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This post is one of a series where Poetry Out Loud coaches reflect on the summer professional development session focused on enhancing poetry performance skills hosted at the Poetry Center.
To have an opportunity to gather with other educators is, for educators, par for the course. My experience teaching, particularly in my first year, was an experience of collaboration. Among the greatest advice I received that year (with apologies to both T.S. Elliot and Pablo Picasso): Immature teachers borrow, mature teachers steal.
No teacher is an island, and just as we wish our students a supportive, constructive atmosphere, working diligently to make that wish come true, when we come together as a profession, we create that atmosphere for ourselves.
When we came together this summer for a Poetry Out Loud professional development workshop, I was, despite my lofty rhetoric in the preceding paragraph, not looking forward to it. True, I was teaching no classes over the summer, and needed desperately to get out of the house, but come on, hours of non-poets discussing poetry performance. Ouch.
The antidote for this summer-saucy attitude was waiting for me in the very workshops I was just-too-cool for. Sarah Kortemeier’s presentation on constructive criticism constructively broke me down back to size.
A physicist poses a hypothesis about the fundamental behavior of matter, performs an experiment, and contrary to what Sci-Fi would have us believe, does so without the fear of a failed experiment. In art, as in science, the initial problem-solving attempt, for artists the draft, for scientists the hypothesis, is a tool, not a finished product. What we do is put something out there, watch it right itself on two chubby but weak legs, teeter about for a few steps, then fall on the pad of its butt, wailing for us to pick it up again. Unlike a toddler’s first steps, however, we know that it is not merely a matter of time before our creations begin to walk, but that we must take an active role in shaping the gait of the little thing we hope to our bones will survive us.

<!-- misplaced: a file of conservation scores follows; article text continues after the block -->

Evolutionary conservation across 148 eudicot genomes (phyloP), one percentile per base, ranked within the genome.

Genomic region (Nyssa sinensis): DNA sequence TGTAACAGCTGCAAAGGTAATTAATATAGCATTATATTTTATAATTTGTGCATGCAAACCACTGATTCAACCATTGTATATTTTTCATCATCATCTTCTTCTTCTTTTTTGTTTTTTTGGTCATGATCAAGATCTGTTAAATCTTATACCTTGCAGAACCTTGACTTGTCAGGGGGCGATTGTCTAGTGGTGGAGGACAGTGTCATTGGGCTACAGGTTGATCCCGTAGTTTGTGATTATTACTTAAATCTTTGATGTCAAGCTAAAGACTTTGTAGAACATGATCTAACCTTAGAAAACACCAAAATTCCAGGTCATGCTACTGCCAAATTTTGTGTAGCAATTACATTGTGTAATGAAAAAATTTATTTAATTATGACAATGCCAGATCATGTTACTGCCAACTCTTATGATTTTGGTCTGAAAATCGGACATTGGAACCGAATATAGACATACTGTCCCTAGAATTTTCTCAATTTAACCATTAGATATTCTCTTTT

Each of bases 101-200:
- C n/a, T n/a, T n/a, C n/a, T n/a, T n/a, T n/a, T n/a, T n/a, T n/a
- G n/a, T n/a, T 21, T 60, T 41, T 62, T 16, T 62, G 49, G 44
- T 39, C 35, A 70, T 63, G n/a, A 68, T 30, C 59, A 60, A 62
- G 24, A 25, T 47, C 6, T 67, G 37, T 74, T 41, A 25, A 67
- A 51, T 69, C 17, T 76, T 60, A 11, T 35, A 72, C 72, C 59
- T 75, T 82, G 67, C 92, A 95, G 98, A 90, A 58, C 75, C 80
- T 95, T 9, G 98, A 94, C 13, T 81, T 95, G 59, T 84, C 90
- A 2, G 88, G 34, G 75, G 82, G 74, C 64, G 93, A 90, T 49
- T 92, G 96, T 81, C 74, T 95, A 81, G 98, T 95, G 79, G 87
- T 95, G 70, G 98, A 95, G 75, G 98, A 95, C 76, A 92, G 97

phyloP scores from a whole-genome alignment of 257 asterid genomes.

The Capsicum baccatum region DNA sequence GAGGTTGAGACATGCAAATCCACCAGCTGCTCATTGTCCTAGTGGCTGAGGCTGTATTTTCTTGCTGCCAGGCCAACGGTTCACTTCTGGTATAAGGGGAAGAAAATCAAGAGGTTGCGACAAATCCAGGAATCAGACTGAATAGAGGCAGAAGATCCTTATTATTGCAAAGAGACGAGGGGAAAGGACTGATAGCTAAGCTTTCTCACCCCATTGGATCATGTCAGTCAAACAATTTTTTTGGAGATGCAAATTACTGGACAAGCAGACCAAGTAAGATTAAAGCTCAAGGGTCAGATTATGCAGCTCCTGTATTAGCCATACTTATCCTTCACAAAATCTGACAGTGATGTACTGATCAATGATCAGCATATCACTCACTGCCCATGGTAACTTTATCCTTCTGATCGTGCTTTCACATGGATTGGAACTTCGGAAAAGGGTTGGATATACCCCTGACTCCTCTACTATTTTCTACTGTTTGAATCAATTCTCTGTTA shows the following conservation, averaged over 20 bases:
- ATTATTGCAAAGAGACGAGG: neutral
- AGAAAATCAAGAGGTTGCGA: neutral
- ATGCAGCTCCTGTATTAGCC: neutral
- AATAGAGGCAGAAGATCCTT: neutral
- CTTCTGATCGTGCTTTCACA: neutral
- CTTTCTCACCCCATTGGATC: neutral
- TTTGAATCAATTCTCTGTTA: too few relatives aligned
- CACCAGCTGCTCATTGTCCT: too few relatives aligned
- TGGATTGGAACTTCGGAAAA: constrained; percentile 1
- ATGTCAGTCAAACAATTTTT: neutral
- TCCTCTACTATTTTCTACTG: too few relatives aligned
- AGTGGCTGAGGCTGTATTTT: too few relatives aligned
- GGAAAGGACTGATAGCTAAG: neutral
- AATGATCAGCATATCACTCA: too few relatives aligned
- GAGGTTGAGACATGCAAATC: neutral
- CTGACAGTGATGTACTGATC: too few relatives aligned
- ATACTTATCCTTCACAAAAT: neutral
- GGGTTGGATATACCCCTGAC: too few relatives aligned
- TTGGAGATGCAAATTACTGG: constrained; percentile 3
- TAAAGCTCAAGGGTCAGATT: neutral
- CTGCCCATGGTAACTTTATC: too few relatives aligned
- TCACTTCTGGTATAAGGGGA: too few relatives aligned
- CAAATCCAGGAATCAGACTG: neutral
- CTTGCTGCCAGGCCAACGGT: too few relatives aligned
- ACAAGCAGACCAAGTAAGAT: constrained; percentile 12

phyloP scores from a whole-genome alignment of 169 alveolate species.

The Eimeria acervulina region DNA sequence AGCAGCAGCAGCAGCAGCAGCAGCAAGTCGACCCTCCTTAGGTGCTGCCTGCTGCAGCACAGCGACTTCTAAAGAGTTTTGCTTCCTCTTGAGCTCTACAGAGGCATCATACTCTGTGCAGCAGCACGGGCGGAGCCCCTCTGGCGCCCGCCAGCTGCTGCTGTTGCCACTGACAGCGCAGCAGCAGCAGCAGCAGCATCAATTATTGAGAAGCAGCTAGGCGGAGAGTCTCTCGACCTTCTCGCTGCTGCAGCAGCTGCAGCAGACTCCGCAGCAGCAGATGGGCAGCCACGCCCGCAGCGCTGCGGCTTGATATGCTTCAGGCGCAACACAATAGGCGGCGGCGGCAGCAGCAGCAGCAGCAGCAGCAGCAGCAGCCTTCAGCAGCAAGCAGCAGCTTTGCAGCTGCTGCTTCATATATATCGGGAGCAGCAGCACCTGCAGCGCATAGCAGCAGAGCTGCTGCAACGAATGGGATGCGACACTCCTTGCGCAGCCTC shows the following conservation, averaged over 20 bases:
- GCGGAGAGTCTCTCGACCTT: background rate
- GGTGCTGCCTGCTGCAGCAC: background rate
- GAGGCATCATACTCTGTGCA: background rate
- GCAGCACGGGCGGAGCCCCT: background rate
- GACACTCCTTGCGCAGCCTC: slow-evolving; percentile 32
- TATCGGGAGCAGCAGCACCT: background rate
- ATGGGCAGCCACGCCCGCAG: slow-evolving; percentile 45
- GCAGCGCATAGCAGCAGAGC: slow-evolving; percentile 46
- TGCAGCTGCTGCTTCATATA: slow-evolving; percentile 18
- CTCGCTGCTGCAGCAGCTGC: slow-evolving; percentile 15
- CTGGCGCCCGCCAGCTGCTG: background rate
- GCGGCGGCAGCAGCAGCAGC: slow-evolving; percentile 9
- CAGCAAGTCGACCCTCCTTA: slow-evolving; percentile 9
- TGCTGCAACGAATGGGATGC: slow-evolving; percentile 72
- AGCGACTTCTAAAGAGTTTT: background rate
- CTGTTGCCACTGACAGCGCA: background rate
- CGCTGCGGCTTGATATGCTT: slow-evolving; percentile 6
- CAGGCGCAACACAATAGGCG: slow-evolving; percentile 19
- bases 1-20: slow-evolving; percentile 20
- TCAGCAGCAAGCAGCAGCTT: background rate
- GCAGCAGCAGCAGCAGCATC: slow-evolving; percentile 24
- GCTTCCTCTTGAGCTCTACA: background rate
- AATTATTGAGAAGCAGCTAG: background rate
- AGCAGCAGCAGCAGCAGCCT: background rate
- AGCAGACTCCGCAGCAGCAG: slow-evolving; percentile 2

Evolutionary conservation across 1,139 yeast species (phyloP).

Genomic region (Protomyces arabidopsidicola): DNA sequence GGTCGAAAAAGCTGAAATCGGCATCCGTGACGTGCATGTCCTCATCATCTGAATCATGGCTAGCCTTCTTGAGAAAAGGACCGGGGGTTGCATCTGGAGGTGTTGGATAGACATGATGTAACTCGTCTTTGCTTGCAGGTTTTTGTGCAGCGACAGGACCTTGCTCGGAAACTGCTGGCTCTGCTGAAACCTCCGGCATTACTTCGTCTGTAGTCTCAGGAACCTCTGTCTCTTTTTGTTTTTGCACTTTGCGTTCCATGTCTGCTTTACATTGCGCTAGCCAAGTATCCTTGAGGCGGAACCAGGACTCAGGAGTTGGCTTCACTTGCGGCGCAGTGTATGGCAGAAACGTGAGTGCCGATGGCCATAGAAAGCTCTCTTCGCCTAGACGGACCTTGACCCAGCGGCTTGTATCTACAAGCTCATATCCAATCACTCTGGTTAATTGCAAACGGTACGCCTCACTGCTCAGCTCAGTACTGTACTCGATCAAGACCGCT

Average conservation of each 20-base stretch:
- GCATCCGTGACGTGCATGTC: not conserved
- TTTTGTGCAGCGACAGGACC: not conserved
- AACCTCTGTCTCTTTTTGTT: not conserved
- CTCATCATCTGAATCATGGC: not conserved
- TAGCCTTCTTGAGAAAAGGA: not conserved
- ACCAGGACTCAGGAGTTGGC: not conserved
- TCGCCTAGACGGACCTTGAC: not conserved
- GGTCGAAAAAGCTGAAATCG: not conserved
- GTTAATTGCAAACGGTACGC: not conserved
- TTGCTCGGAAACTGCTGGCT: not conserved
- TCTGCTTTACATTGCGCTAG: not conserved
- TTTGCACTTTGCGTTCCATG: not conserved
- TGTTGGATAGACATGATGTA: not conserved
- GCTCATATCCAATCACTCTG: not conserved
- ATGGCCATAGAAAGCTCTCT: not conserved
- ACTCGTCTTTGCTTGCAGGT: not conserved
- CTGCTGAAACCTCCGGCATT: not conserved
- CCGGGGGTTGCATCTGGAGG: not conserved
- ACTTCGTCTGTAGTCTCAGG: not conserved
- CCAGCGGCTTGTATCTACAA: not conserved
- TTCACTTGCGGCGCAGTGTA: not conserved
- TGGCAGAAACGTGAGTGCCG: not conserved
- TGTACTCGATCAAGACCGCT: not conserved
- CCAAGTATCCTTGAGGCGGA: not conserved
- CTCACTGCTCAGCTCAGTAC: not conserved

A performance, like a poem, like a scientific theory, is a shaped thing, a moment in time shaped by humans for the enjoyment of other humans as they move through time and its shapes. As the toddler, who has now become the preschooler, quickly learns, a shape is a definite attribute, and it takes intention to select the right block to fit through the corresponding opening. As performers, the students who myself and the other educators will be working with, need assistance to shape their intentions towards their performances. But scold the child for banging a square peg against the round hole and what you get is not an enlightened, learning individual, but a withdrawn and quite possibly crying child.
No. Instead we say to our performers, first and foremost “Good job.” An acknowledgement of the anxiety the leveraging of which is the performer’s main art. Because at its core, performance is frightening, and by offering initial encouragement we return the word to its etymologic roots of providing these kids the courage to face the prospect of trying their performances again.
Instead we say to our performers “Why don’t you try reading it this way…Tell me which way do you think is better?” Because a performer who does not make their own choices is an entertainer, and an unoriginal one at that. Instead we say “That worked because..." to give our students concrete evidence of not only their missteps but their successes as well. Instead we say “What happens if...” to ensure that they understand that like all art, in a way not fully available to scientists, is about choice, and that despite our understanding of how a text “should” be read, they are their own performers.
I responded so well to Sarah’s presentation because these are the strategies that we artists use ourselves. Be encouraging, be specific, allow for the artists’ integrity but do not be afraid to speak up when you see that an element is not working. This process has allowed me to hone the eyes I now have for my own work into sharp Exacto knives, while also allowing me to let mistakes stand until I know both how to fix them and why they weren’t working in the first place. This process affords me the confidence I have in myself as an artist. And being reminded of that gave me the confidence I need to give my performers the constructive space in which I’ve been privileged to work.
Now bring on the performers!
Blake Whalen-Encalarde is completing his MFA in Poetry this Fall at the University of Arizona. He's also a poet-in-residence for the Poetry Out Loud Program.